History Of Punnathoor Kotta

Punnathur Kotta, also known as Anakkotta, is a fort and former palace located in Kottapadi, about 2 kilometers from the Guruvayoor Sree Krishna Temple in Thrissur District of Kerala State in South India. It was once the palace of a local ruler, but the palace grounds are now used to house the elephants belonging to the Guruvayoor temple.

The fort was built in the 17th century by the Punnathur Rajas, a local dynasty. The Punnathur Rajas were vassals of the Zamorins of Calicut, and the fort was built to protect them from their enemies. The fort was also used as a hunting lodge by the Punnathur Rajas.

After the demise of the last Punnathur Raja in 1790, the fort was taken over by the Guruvayoor Devaswom, the management board of the Guruvayoor temple. The Devaswom used the fort to house the elephants that were donated to the temple by devotees. The elephants were used for religious processions and other ceremonies.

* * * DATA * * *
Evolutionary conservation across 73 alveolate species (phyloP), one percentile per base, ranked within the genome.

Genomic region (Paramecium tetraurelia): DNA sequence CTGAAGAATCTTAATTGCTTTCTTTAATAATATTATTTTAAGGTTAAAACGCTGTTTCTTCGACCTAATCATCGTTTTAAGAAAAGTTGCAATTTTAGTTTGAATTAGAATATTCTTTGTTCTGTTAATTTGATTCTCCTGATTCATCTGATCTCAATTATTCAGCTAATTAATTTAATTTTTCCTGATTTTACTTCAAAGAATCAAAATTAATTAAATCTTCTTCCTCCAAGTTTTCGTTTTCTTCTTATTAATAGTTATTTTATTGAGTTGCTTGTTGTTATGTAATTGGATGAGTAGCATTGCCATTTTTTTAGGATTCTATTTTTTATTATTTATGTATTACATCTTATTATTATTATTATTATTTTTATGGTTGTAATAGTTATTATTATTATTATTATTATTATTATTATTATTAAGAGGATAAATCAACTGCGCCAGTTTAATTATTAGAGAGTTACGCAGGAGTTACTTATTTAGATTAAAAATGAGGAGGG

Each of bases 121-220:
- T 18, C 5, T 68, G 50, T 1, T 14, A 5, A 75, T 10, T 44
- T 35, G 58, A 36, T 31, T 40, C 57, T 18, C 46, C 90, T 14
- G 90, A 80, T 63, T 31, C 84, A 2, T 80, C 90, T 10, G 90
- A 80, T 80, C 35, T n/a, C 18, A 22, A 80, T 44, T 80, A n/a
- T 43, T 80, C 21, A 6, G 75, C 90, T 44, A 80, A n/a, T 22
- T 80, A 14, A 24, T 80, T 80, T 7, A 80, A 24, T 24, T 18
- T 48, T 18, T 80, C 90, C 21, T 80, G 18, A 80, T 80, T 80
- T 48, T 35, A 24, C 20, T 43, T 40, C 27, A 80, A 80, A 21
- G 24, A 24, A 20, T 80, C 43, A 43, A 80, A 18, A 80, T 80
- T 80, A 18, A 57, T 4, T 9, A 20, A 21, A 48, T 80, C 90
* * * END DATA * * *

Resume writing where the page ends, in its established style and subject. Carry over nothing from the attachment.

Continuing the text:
In the early 20th century, the fort was renovated and expanded to accommodate the growing number of elephants. The fort now houses about 59 elephants, making it the largest elephant sanctuary in Kerala. The elephants are well-cared for and are trained to participate in religious ceremonies and other events.

Punnathur Kotta is a popular tourist destination. Visitors can watch the elephants being bathed and trained, and they can also feed the elephants. The fort is also home to a temple dedicated to Lord Shiva and Bhagavathy.

Here are some interesting facts about Punnathur Kotta:

  • The fort is surrounded by a moat that is 10 feet deep and 30 feet wide.
  • The fort has four gates, each of which is guarded by a large stone elephant.
  • The fort has a central courtyard that is used for religious ceremonies and other events.
  • The fort also houses a training school for mahouts, the people who care for and train the elephants.
  • Punnathur Kotta is a popular tourist destination, and it is estimated that over 1 million people visit the fort each year.

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